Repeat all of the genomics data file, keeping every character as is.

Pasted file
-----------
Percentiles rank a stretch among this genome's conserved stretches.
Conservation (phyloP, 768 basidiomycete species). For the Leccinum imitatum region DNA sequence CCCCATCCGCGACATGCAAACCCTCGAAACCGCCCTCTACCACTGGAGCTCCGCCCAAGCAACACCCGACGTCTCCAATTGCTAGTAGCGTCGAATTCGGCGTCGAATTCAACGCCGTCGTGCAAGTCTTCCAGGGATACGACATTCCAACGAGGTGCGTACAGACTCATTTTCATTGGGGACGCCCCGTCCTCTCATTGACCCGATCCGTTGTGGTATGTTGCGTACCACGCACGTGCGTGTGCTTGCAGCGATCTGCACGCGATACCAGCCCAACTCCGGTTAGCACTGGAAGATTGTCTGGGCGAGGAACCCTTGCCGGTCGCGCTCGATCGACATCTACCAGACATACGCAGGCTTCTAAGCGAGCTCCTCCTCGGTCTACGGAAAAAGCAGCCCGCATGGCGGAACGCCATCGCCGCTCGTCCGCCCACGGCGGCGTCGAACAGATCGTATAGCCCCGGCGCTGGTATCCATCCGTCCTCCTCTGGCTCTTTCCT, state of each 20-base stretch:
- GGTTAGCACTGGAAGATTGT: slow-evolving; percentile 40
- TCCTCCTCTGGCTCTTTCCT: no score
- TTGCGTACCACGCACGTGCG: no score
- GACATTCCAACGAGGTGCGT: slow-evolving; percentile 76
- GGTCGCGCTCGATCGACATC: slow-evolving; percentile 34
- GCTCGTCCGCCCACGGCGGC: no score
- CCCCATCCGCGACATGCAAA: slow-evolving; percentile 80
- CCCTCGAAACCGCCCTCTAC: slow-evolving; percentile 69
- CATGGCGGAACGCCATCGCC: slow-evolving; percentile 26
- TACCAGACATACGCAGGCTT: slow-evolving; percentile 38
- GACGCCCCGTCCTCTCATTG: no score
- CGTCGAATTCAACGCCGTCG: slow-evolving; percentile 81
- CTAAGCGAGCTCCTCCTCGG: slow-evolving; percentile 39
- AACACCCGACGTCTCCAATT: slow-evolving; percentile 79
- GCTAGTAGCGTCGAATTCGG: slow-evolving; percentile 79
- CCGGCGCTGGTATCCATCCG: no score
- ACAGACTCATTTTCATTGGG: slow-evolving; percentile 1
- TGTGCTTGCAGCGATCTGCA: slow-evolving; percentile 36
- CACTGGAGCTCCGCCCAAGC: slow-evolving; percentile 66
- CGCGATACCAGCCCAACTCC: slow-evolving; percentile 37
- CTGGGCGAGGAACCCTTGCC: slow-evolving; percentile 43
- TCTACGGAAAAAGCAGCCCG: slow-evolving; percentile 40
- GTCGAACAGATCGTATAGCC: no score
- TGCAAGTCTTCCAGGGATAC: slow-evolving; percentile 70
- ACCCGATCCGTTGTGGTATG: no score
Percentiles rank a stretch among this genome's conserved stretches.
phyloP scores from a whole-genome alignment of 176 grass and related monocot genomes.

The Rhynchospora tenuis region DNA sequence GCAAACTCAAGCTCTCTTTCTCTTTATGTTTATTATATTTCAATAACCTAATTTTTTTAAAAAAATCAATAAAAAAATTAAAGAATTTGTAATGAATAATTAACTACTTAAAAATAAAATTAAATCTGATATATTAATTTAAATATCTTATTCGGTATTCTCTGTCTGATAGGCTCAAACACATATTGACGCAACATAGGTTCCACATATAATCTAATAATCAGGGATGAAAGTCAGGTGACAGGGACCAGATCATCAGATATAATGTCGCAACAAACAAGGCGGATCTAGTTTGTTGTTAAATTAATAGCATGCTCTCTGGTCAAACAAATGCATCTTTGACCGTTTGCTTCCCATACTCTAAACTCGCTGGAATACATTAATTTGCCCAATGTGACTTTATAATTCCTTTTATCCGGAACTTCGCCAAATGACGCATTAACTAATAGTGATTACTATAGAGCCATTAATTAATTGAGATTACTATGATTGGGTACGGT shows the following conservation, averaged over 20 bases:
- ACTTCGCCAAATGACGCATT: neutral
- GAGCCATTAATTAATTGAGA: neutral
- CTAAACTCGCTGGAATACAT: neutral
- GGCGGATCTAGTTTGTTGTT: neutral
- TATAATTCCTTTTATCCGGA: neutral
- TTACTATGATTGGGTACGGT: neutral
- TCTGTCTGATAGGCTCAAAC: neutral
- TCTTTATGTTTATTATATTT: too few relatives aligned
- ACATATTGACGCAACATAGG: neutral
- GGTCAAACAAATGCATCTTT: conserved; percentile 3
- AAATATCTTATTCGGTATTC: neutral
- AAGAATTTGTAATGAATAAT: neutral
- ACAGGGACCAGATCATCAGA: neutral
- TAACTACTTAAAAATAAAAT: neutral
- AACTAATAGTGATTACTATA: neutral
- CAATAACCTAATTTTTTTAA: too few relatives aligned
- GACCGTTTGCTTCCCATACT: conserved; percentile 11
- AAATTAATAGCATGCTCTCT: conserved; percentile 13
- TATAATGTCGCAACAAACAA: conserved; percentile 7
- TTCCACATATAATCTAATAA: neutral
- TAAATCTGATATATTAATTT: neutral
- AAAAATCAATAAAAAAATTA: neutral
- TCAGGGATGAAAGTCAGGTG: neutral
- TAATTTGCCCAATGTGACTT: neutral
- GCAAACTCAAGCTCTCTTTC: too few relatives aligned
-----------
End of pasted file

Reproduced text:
Percentiles rank a stretch among this genome's conserved stretches.
Conservation (phyloP, 768 basidiomycete species). For the Leccinum imitatum region DNA sequence CCCCATCCGCGACATGCAAACCCTCGAAACCGCCCTCTACCACTGGAGCTCCGCCCAAGCAACACCCGACGTCTCCAATTGCTAGTAGCGTCGAATTCGGCGTCGAATTCAACGCCGTCGTGCAAGTCTTCCAGGGATACGACATTCCAACGAGGTGCGTACAGACTCATTTTCATTGGGGACGCCCCGTCCTCTCATTGACCCGATCCGTTGTGGTATGTTGCGTACCACGCACGTGCGTGTGCTTGCAGCGATCTGCACGCGATACCAGCCCAACTCCGGTTAGCACTGGAAGATTGTCTGGGCGAGGAACCCTTGCCGGTCGCGCTCGATCGACATCTACCAGACATACGCAGGCTTCTAAGCGAGCTCCTCCTCGGTCTACGGAAAAAGCAGCCCGCATGGCGGAACGCCATCGCCGCTCGTCCGCCCACGGCGGCGTCGAACAGATCGTATAGCCCCGGCGCTGGTATCCATCCGTCCTCCTCTGGCTCTTTCCT, state of each 20-base stretch:
- GGTTAGCACTGGAAGATTGT: slow-evolving; percentile 40
- TCCTCCTCTGGCTCTTTCCT: no score
- TTGCGTACCACGCACGTGCG: no score
- GACATTCCAACGAGGTGCGT: slow-evolving; percentile 76
- GGTCGCGCTCGATCGACATC: slow-evolving; percentile 34
- GCTCGTCCGCCCACGGCGGC: no score
- CCCCATCCGCGACATGCAAA: slow-evolving; percentile 80
- CCCTCGAAACCGCCCTCTAC: slow-evolving; percentile 69
- CATGGCGGAACGCCATCGCC: slow-evolving; percentile 26
- TACCAGACATACGCAGGCTT: slow-evolving; percentile 38
- GACGCCCCGTCCTCTCATTG: no score
- CGTCGAATTCAACGCCGTCG: slow-evolving; percentile 81
- CTAAGCGAGCTCCTCCTCGG: slow-evolving; percentile 39
- AACACCCGACGTCTCCAATT: slow-evolving; percentile 79
- GCTAGTAGCGTCGAATTCGG: slow-evolving; percentile 79
- CCGGCGCTGGTATCCATCCG: no score
- ACAGACTCATTTTCATTGGG: slow-evolving; percentile 1
- TGTGCTTGCAGCGATCTGCA: slow-evolving; percentile 36
- CACTGGAGCTCCGCCCAAGC: slow-evolving; percentile 66
- CGCGATACCAGCCCAACTCC: slow-evolving; percentile 37
- CTGGGCGAGGAACCCTTGCC: slow-evolving; percentile 43
- TCTACGGAAAAAGCAGCCCG: slow-evolving; percentile 40
- GTCGAACAGATCGTATAGCC: no score
- TGCAAGTCTTCCAGGGATAC: slow-evolving; percentile 70
- ACCCGATCCGTTGTGGTATG: no score
Percentiles rank a stretch among this genome's conserved stretches.
phyloP scores from a whole-genome alignment of 176 grass and related monocot genomes.

The Rhynchospora tenuis region DNA sequence GCAAACTCAAGCTCTCTTTCTCTTTATGTTTATTATATTTCAATAACCTAATTTTTTTAAAAAAATCAATAAAAAAATTAAAGAATTTGTAATGAATAATTAACTACTTAAAAATAAAATTAAATCTGATATATTAATTTAAATATCTTATTCGGTATTCTCTGTCTGATAGGCTCAAACACATATTGACGCAACATAGGTTCCACATATAATCTAATAATCAGGGATGAAAGTCAGGTGACAGGGACCAGATCATCAGATATAATGTCGCAACAAACAAGGCGGATCTAGTTTGTTGTTAAATTAATAGCATGCTCTCTGGTCAAACAAATGCATCTTTGACCGTTTGCTTCCCATACTCTAAACTCGCTGGAATACATTAATTTGCCCAATGTGACTTTATAATTCCTTTTATCCGGAACTTCGCCAAATGACGCATTAACTAATAGTGATTACTATAGAGCCATTAATTAATTGAGATTACTATGATTGGGTACGGT shows the following conservation, averaged over 20 bases:
- ACTTCGCCAAATGACGCATT: neutral
- GAGCCATTAATTAATTGAGA: neutral
- CTAAACTCGCTGGAATACAT: neutral
- GGCGGATCTAGTTTGTTGTT: neutral
- TATAATTCCTTTTATCCGGA: neutral
- TTACTATGATTGGGTACGGT: neutral
- TCTGTCTGATAGGCTCAAAC: neutral
- TCTTTATGTTTATTATATTT: too few relatives aligned
- ACATATTGACGCAACATAGG: neutral
- GGTCAAACAAATGCATCTTT: conserved; percentile 3
- AAATATCTTATTCGGTATTC: neutral
- AAGAATTTGTAATGAATAAT: neutral
- ACAGGGACCAGATCATCAGA: neutral
- TAACTACTTAAAAATAAAAT: neutral
- AACTAATAGTGATTACTATA: neutral
- CAATAACCTAATTTTTTTAA: too few relatives aligned
- GACCGTTTGCTTCCCATACT: conserved; percentile 11
- AAATTAATAGCATGCTCTCT: conserved; percentile 13
- TATAATGTCGCAACAAACAA: conserved; percentile 7
- TTCCACATATAATCTAATAA: neutral
- TAAATCTGATATATTAATTT: neutral
- AAAAATCAATAAAAAAATTA: neutral
- TCAGGGATGAAAGTCAGGTG: neutral
- TAATTTGCCCAATGTGACTT: neutral
- GCAAACTCAAGCTCTCTTTC: too few relatives aligned